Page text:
Serving under Obama as budget director from 2013 to 2014, when social spending was slashed by tens of billions, she was tapped by the president to succeed HHS Secretary Kathleen Sebelius last June following the disastrous roll-out of Obamacare’s HealthCare.gov web site. Obama praised her at the time as a “proven manager,” who, as budget director, had overseen a more than $400 billion decline in the federal deficit. She was confirmed as HHS secretary with overwhelming bipartisan support.
Under Obamacare’s individual mandate, individuals and families without insurance through their employers or a government program such as Medicare or Medicaid are required to purchase coverage from private insurers on the ACA’s health care exchanges or face a tax penalty.
The Obamacare ACOs are modeled on those already in existence in the private sector. These are growing in popularity among large employers. Justine Handelman, vice president for legislative and regulatory policy at Blue Cross and Blue Shield Association, which represents insurance companies, told Bloomberg, “Medicare is aligning with what is already working in the private sector to move away from fee-for-service. The private sector is further ahead than Medicare right now.”
Burwell has stated that phasing out fee-for-service payments will be a major priority of her tenure as HHS secretary. In addition to expanding ACO’s to Medicare, administration officials said Monday they plan to increase coordination of similar programs with state governments that insure millions of their poorest residents through the Medicaid program.
Seated next to Burwell at Monday’s meeting was Karen Ignagni, chief executive officer of America’s Health Insurance Plans (AHIP), the industry’s main lobby group. “Health plans have been in the forefront of implementing payment reforms in Medicare Advantage, Medicaid Managed Care, and in the commercial marketplace,” Ignagni said in a statement. “We are excited to bring these experiences and innovations to this new collaboration.”
This glowing tribute from the CEO of AHIP is further confirmation of the thoroughly right-wing character of Obamacare, which has nothing in common with a true reform of the health care system in the interest of providing universal, quality care. From its inception some five years ago, Obamacare has been aimed at enriching the insurance industry and health industry at the expense of vitally needed health care services for the vast majority of Americans.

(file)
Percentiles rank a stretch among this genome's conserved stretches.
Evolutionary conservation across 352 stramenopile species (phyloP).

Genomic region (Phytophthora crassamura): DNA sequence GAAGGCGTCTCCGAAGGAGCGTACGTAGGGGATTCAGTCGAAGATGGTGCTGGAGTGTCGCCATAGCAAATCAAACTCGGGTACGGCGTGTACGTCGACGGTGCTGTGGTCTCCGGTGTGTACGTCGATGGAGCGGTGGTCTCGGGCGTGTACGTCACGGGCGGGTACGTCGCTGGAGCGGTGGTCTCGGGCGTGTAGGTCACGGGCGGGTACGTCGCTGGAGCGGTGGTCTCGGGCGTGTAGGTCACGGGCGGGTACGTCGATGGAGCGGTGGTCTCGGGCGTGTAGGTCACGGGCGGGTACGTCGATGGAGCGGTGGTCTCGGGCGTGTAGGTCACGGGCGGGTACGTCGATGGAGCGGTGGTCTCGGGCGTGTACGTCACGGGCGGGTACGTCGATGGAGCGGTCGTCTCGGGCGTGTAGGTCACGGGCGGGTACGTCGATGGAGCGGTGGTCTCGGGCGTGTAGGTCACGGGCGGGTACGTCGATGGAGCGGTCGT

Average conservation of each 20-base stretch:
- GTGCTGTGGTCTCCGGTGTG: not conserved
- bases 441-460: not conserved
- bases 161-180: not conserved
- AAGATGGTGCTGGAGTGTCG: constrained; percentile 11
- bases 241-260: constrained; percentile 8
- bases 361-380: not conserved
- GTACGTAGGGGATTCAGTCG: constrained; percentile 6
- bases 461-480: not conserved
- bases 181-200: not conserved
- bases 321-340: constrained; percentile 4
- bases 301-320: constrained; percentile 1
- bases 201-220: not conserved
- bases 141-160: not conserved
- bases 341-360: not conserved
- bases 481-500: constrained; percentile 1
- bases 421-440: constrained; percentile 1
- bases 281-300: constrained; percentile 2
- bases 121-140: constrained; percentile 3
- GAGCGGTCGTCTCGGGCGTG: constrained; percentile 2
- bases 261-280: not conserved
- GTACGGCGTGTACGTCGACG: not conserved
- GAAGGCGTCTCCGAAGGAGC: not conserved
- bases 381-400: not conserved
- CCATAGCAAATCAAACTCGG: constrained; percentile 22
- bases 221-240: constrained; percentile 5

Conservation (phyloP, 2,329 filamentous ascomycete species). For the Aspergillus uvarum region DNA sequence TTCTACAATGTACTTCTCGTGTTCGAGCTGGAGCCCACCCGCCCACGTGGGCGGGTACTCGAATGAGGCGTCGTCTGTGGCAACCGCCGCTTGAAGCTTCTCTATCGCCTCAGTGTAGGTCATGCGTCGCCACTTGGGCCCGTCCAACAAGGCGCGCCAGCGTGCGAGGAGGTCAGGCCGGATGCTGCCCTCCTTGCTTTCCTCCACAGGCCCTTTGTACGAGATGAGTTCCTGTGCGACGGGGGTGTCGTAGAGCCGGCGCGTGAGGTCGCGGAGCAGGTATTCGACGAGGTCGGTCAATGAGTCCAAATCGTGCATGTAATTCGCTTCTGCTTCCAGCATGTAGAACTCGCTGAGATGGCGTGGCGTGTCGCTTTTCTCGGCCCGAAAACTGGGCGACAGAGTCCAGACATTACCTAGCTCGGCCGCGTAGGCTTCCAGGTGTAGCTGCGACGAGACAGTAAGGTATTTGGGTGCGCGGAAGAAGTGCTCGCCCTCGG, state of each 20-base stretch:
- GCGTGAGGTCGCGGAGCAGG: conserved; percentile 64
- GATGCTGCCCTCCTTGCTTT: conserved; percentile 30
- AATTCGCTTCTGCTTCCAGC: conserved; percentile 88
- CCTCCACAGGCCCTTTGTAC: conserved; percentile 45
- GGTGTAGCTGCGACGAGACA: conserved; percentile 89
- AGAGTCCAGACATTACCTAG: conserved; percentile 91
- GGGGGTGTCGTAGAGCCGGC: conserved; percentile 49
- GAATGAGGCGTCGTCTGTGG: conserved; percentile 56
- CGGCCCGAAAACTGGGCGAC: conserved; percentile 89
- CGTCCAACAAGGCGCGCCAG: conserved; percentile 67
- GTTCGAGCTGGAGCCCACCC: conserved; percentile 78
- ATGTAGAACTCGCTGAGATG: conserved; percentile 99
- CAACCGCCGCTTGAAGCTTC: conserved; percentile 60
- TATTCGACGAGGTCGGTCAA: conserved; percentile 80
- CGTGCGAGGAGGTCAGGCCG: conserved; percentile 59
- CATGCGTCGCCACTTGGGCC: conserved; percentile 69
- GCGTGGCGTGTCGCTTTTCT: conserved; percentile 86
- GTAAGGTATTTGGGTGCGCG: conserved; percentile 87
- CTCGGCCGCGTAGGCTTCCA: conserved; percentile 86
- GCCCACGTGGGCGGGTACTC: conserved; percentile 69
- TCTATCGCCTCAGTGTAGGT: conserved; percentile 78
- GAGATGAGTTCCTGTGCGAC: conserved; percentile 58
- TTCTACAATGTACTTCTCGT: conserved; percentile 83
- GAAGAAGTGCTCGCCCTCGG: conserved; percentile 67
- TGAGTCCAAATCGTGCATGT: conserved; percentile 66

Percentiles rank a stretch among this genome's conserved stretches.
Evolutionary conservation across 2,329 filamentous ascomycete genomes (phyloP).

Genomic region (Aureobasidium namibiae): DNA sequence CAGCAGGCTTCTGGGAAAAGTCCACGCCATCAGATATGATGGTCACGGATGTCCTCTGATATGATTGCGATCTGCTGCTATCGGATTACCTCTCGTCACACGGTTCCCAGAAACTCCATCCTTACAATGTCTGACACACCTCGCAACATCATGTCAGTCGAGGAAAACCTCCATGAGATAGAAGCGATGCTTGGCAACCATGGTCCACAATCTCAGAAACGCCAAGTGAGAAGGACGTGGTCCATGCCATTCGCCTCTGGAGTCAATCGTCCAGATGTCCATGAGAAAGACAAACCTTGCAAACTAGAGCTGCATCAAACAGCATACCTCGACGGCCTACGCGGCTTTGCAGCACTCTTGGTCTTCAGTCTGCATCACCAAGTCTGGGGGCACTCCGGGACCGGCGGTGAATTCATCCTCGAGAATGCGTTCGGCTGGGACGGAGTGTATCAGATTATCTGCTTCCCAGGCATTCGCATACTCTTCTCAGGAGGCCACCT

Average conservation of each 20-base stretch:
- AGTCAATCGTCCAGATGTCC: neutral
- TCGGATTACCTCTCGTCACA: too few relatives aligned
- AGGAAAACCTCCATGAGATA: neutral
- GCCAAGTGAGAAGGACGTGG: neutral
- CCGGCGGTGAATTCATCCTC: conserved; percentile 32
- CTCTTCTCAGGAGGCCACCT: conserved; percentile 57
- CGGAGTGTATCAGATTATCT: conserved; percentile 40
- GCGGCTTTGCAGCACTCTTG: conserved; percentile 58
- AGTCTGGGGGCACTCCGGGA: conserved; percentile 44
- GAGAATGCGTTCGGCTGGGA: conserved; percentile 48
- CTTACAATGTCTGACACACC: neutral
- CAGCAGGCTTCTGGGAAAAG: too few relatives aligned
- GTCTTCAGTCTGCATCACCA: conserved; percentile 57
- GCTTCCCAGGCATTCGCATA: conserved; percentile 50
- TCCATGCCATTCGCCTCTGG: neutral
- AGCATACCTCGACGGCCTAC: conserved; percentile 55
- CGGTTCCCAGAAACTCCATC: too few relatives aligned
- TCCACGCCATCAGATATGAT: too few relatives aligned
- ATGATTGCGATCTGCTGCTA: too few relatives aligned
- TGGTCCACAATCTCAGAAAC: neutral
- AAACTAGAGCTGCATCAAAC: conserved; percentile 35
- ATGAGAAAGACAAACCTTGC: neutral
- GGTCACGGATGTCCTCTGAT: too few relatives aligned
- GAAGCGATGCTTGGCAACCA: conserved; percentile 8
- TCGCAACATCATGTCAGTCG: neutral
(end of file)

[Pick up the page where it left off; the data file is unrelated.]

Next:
It has been designed from top to bottom in the closest consultation with corporate lobbyists and lawyers, with no input from working people.
The sacrifices now being demanded of Medicare recipients in the interest of “quality” and “value” will translate into the withholding of medical treatments and procedures that will undoubtedly result in suffering and untimely deaths for American seniors.
The gutting of Medicare is one prong of an assault on health care that affects the entire working class and considerable sections of the middle class. A second major area of attack under Obamacare is the dismantling of employer-provided health care for active workers and retirees, the system that for nearly 70 years secured health coverage for most US workers.
Obamacare is designed to encourage employers to ditch their health insurance programs and force their workers onto the ACA’s health care exchanges. There, workers are forced, as individuals, to deal with gigantic insurance companies that offer high-priced plans providing sub-standard benefits.
The rich and the super-rich will, of course, continue to receive the best care money can buy.
Opponents of the predominantly fee-for-service system in Medicare bemoan the fact that the $2.9 trillion-a-year US health care system does not result in a healthier population than in those countries that spend far less per capita. It goes unmentioned that the obscene profit-gouging of private insurers, drug companies and hospital groups are responsible for this state of affairs.
The only solution to the health care crisis lies in taking the profit out of medicine, putting an end to privately owned health care corporations, and guaranteeing free, high-quality health care for all through the establishment of a democratically run, publicly owned socialized health care system.